1. Amazon announced it is putting more non-food items into Whole Foods stores in time for Christmas, namely "sustainable" and "artisanal" gift options aimed at its upmarket shoppers.
2. Recycled gift wrap from Paper Source, "responsibly-sourced" wooden toys and fair trade beauty products will be found on Whole Foods shelves.
3. Whole Foods started carrying Amazon devices (such as Echo Dots and Kindles) in November, ahead of the Black Friday sales. It follows Amazon's purchase of Whole Foods in June.
The Big Picture
A few months after its shock buyout of Whole Foods, Amazon is making its presence felt even more in stores.
In time for Christmas, it's adding gift options aimed very much at the typical Whole Foods shopper to the suite of Echo and Fire devices it already sells across the almost 400 stores.
Expect to see a selection of sustainably made holiday gift wrap from Paper Source, wooden children's toys developed in partnership with PBS kids, and a selection of soaps, beauty kits and bath toiletries from manufacturers including Alaffia and Weleda.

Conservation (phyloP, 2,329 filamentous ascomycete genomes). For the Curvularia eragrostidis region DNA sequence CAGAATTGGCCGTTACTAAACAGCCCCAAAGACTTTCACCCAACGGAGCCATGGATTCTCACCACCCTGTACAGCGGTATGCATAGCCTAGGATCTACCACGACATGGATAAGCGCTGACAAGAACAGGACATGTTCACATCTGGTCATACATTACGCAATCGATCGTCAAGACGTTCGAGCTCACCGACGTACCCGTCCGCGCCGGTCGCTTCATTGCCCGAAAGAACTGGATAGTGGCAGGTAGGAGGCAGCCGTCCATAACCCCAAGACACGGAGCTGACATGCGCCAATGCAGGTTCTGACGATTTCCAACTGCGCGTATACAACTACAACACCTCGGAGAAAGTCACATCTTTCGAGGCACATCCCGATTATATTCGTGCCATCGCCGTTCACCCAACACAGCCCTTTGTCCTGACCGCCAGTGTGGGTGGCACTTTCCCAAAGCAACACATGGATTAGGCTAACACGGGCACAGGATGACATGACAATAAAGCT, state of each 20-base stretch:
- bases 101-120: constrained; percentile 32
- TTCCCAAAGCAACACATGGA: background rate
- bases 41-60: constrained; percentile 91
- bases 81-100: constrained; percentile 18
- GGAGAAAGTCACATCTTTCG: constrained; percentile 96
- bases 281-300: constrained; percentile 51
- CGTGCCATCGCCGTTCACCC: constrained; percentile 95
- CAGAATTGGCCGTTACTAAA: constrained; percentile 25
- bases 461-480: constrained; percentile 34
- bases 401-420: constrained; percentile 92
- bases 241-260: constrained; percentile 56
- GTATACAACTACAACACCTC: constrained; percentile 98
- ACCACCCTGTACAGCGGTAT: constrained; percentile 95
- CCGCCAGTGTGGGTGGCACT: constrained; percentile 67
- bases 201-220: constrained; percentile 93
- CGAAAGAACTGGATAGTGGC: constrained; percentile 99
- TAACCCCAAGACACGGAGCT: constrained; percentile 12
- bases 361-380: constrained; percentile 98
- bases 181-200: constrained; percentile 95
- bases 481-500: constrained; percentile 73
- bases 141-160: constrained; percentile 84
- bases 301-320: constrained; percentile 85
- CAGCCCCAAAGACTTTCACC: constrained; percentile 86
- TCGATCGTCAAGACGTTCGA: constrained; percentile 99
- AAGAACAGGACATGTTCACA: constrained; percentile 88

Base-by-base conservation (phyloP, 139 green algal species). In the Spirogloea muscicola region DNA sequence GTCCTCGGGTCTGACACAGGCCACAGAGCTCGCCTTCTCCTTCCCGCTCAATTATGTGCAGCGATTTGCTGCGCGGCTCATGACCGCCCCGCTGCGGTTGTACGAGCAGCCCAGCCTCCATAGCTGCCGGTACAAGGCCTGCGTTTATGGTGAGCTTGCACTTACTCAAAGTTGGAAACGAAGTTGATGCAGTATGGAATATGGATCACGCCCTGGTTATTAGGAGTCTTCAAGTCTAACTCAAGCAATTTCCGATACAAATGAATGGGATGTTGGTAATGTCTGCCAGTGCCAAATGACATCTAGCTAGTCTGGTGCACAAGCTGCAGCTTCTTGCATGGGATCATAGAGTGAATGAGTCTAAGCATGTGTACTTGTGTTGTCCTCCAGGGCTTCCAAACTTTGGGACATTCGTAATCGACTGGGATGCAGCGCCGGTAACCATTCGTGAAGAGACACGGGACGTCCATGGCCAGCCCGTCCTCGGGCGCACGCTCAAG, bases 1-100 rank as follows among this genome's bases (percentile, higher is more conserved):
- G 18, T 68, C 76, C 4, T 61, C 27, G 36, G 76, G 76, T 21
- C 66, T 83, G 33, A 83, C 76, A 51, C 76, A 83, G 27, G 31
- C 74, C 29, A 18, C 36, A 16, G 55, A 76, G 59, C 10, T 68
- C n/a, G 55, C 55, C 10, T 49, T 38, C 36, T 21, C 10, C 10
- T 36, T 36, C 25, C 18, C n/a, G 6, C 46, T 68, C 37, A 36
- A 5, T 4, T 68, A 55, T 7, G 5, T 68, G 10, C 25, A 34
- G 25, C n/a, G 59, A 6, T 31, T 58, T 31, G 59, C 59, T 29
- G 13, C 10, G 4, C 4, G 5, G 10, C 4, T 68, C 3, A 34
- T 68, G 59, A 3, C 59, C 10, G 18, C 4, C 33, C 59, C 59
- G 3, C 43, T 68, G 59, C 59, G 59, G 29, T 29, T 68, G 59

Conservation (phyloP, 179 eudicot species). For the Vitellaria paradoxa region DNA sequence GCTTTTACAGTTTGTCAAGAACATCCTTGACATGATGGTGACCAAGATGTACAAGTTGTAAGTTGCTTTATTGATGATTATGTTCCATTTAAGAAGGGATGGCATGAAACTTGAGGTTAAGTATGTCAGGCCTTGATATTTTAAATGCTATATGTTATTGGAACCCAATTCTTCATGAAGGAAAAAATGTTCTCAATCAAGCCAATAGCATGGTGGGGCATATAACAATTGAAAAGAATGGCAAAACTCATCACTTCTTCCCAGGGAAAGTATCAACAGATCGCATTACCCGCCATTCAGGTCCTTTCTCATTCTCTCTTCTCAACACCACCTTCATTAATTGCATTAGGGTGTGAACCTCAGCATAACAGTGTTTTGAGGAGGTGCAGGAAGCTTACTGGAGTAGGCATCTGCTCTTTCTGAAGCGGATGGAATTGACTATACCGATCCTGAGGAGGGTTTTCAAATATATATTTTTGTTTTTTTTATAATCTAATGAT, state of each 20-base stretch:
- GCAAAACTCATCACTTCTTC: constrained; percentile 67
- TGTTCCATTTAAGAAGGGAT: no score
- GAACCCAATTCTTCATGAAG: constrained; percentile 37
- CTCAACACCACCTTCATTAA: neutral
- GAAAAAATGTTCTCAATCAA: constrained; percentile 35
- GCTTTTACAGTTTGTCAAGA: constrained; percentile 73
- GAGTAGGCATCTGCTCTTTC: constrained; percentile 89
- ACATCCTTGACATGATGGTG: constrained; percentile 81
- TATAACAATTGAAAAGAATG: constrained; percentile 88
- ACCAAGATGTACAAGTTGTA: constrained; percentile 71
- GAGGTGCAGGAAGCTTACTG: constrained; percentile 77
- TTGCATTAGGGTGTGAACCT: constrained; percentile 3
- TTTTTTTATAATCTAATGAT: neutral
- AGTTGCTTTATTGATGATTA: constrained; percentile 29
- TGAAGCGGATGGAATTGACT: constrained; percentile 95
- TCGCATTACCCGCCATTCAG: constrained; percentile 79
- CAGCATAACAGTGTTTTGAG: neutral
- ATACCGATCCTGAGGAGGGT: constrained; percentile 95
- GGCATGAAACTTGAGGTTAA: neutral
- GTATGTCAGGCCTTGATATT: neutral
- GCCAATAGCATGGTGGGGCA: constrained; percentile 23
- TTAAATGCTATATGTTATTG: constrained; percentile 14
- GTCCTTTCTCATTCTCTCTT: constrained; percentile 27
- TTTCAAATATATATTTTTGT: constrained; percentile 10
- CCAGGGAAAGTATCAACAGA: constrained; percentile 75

But while Amazon is becoming ever-more ubiquitous in our day-to-day lives, there are signs that its great Whole Foods experiment is having some teething problems.
Business Insider reports loyal Whole Foods shoppers have said they've noticed a decline in the quality of the produce since Amazon bought the grocery chain, and the price drops seen shortly after the takeover have vanished.
Whole Foods has said nothing has changed operationally that could cause a drop in the quality of its food, Food Dive reports.
Whole Foods is now in a reality where it no longer appears to customers as a niche, upmarket grocery chain, but part of a monolithic retailer consolidating its power in the market.
Shoppers are more likely to note any slight change to their experience as a result of this, and Whole Foods risks losing the organic (pun intended) goodwill it had accumulated on its rise to prominence.